Hope in the Waiting

 
“I would have been without hope if I had not believed that I would see the loving-kindness of the Lord in the land of the living.  Wait for the Lord.  Be strong.  Let your heart be strong. Yes, wait for the Lord.”
 Psalm 27:13-14 (NLV) 

I spent my childhood moving across Canada and the United States.  My Dad was a pastor and from birth until I married, I started over every two to three years.  It was not the life my parents envisioned for their family, nowhere near ideal, and yet whether through the influence of men or the Call of God, we were modern day nomads.  Going to seventeen schools is part of my story. I look back on my life, and there was a lot of pain in the leaving, but I would not change a thing.  

Uncertainty taught me the importance of a personal faith and relationship with a God who is undaunted by our questions and sympathizes with our weaknesses.  Hard endings and new beginnings forever sealed in me the necessity of family, whether that which we were born into, or those we make our own. 
 
There are few stories in the Bible that resonate with me deeper than Ruth, a young woman who chooses to go to a land not her own. She’d lost everything; her husband – and with his death her vitality, her acceptance in society, as a penniless outsider – a despised widow.  Yet she remains faithful to her family in all circumstances, no matter the cost. She leaves her home, her traditions and religion.
 
I love that she is patient and persistently hopeful as she gathers and trusts.  Boaz, a distant relative of her now-dead husband, becomes for her a redeemer. He takes her, as she is – poor. He removes her shame through marriage. He sustains her life and creates life with her.  This redeemer completely changes the course of her story.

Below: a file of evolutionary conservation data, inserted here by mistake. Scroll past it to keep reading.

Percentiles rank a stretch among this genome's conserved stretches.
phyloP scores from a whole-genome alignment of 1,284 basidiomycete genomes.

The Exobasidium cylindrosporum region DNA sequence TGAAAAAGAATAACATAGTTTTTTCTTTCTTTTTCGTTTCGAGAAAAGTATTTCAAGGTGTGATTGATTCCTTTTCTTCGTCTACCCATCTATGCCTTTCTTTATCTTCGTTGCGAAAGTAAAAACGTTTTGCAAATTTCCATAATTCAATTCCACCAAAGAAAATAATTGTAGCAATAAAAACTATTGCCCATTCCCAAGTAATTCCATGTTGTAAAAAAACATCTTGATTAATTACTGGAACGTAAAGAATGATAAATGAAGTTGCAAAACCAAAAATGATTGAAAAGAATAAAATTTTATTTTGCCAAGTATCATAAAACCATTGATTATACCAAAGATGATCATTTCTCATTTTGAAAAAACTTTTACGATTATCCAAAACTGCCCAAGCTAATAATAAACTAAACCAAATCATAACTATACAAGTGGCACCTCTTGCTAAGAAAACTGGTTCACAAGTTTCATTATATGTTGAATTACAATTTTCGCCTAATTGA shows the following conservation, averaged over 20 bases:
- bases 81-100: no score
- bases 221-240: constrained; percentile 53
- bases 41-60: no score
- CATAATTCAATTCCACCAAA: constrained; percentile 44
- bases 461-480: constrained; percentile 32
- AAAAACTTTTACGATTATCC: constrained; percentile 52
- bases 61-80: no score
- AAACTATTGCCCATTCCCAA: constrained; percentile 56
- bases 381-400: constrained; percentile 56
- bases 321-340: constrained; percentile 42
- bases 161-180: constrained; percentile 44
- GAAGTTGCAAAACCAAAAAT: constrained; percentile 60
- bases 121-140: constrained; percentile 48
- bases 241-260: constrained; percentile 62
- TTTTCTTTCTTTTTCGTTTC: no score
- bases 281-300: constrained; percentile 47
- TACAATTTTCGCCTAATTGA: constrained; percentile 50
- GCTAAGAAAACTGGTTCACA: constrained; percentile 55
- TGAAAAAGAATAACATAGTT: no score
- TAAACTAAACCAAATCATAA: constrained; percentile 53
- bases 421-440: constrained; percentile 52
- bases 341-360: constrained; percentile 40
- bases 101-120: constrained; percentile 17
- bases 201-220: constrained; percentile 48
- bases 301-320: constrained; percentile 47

God looks down on Ruth, once an alien, with no apparent reason to hope and he sees faithfulness. And what she cannot do for herself, he will do through her. As she has been redeemed by Boaz, so he will use her Descendant to redeem the world.
 
Ponder that … God saw Ruth’s faithfulness and through her brought redemption through the Hope of the world. 

Today I confess that I struggle with hope.  There are days when I hope to get a shower, to have a quiet moment to enjoy something I want to read.  In my house, it can get loud quickly with four young and very active kids, and I find myself hoping for an opportunity to call a friend without kids crying in the background.  I’ve hoped to make something of myself, and can often forsake the present with a longing for something different.  I struggle with wishing for the other side of the proverbial fence that is perpetually greener than the grass of my own life.  

During the holidays it is easy to focus on what needs to be done and what we don’t have — we can become consumed with the aches of Christmases past. We feel the void of loved ones who have passed on or with whom our relationship is not right.  Feelings of loneliness and inadequacy seem closer to the surface during this time of year.  It is easy to despair when our hope is placed in these lesser things.  This week, let’s trust in the God who bears the weight of our troubles; let’s place our hope in the Hope of the World.

“The nations will put their hope in His name.” 
Matthew 12:21 HCSB
 

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